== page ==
The @EU_Commission just published docs that again show why the Recovery Instrument will end the European Semester as we know it. Instead, the Recovery and Resilience Plans will become the central steering document and will politicise everything.

Thread:
ec.europa.eu/commission/pre…
1/ The Comission will not issue any country-specific recommendations next year for countries that will submit RRPs (that will be all). Also no country reports. Instead, there will just be an analysis of the RRPs that will be the background for the decision to grant RRF money.
2/ This makes sense as it would be weird for the Commission to greenlight a package of reforms and investments in a country's RRP and at the same time ask for different measures in the CSRs. There could be recs under the MIP, but also here I would expect coherence with the RRPs.
3/ This makes the RRP the absolutely central document of economic policy coordination at least until 2023, when the last 30% of RRF funds will be committed. Against this backdrop, it also makes sense that the Commission publishes today "guidance" to member states on the RRPs.
4/ This is unusual as the criteria for granting funds under the RRF is still up for debate between the EP and the Council. That the Commission nevertheless already wants to push member states into certain directions has two reasons: First, there is of course very little time.
5/ But second and more importantly, this is an attempt by the Commission to get ahead of the curve again: Member states have practically already started to spend the money. Both 🇩🇪 and 🇫🇷 have already publically stated that they will fund their recovery packages with it.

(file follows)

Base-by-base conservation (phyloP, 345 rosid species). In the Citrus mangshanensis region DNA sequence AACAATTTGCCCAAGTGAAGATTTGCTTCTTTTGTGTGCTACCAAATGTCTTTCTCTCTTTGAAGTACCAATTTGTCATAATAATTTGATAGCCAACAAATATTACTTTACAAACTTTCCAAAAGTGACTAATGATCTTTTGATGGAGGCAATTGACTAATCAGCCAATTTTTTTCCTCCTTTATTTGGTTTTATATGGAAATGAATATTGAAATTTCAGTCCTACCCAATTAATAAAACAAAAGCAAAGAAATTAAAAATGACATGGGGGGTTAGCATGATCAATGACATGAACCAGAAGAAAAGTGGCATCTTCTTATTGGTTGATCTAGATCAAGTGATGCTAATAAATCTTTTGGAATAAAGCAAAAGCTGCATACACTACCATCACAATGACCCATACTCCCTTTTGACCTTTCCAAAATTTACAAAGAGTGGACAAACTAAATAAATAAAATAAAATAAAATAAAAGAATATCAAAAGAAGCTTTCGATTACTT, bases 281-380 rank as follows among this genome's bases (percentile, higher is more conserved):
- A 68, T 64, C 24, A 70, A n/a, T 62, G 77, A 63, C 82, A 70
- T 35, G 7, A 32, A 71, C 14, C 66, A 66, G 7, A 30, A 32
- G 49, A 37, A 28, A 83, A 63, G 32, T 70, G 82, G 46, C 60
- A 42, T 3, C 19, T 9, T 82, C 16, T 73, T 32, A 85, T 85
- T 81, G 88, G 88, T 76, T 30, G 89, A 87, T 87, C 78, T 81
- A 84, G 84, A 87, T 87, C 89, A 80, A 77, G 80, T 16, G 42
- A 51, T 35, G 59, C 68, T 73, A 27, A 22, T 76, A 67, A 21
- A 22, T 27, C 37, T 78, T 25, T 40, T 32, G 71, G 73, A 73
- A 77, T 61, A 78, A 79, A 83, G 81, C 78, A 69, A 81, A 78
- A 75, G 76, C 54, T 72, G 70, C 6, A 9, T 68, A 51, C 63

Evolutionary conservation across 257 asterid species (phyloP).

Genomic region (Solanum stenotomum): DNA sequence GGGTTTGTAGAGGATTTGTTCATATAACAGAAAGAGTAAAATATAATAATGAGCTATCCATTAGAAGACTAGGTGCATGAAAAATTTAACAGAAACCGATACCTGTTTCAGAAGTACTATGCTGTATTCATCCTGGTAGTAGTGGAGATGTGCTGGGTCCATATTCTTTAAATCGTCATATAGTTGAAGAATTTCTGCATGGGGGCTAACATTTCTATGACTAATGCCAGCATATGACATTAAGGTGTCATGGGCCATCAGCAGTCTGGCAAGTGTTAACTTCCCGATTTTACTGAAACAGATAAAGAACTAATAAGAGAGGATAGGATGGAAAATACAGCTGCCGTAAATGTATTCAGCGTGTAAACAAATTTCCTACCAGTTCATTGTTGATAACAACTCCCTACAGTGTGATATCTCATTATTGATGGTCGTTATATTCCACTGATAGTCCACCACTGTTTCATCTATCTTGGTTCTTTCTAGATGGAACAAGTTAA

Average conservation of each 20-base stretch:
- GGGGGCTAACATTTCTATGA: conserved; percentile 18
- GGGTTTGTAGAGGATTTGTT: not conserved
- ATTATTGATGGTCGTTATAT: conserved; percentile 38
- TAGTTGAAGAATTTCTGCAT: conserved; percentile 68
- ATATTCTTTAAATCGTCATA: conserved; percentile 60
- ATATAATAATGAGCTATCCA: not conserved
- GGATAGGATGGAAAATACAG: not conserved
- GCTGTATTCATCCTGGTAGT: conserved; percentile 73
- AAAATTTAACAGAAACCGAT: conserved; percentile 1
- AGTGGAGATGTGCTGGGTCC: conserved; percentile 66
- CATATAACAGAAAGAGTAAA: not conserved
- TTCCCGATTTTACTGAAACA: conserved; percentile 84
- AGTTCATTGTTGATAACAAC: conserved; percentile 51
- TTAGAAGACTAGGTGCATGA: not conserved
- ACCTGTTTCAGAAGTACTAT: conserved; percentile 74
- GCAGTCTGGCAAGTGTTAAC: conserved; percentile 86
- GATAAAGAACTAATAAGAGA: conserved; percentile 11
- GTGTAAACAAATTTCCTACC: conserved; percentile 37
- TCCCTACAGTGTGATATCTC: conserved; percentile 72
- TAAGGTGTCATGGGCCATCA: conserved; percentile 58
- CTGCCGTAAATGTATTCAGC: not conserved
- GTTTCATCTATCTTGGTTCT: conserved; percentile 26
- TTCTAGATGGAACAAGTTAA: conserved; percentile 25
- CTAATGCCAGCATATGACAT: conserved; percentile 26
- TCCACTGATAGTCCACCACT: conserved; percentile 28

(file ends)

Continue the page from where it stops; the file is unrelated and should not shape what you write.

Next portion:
6/ Thus this is a delicate two-level game: On the one hand, legislators have not settled on anything, while on the ground, facts are created. If the big member states get away with it, everyone will. That's why today's move by the Commission is a good first step.
7/ The Semester as we know it is practically dead (that is a good thing) and now something new is shaping up. In this new structure, the RRPs will guide everything - and what is put in the RRP will be fundamentally political decisions by member states.
8/ But if this is not to translate into giving blank cheques to member states, as argued before, this will require stronger political control at the EU level by the EP to give the Commission the necessary political backing against member states.
9/ Thus the governance of the RRF and the involvement of the EP still matter: Not only to guarantee that the money in the RRF is spend well, but also to ensure that the new economic governance structure created now will be less intergovernmental and more useful than the last one.

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More from @lucasguttenberg

24 Jul
There has been some confusion over the last days on how the #EUCO result will affect the allocation of the money in the Recovery Instrument.

Short thread on what we know and what we do not know - and why there will be a lot of uncertainty until 2022 no matter what:
1/ The summit has changed the allocation compared to the Commission proposal by making 30% contingent on future growth. This means we know the allocation of about 70% or 218.75 bn. It looks like this: Image
2/ The remaining 30% will be split in half: 15% will be distributed according to the GDP shortfall in 2020, another 15% according to the shortfall in 2020 and 2021. Now there is a bit of confusion on whether this means shortfall in absolute numbers or relative to 2019 GDP. Image
Read 9 tweets
23 Jul
Great piece as always by @ZsoltDarvas on how the #EUCO outcome could change the allocations in the RRF. He gets +14 bn for 🇩🇪, which seems very, very high. My calculations show +1.2 for 🇩🇪 bn.

So what happened here?
bruegel.org/2020/07/having…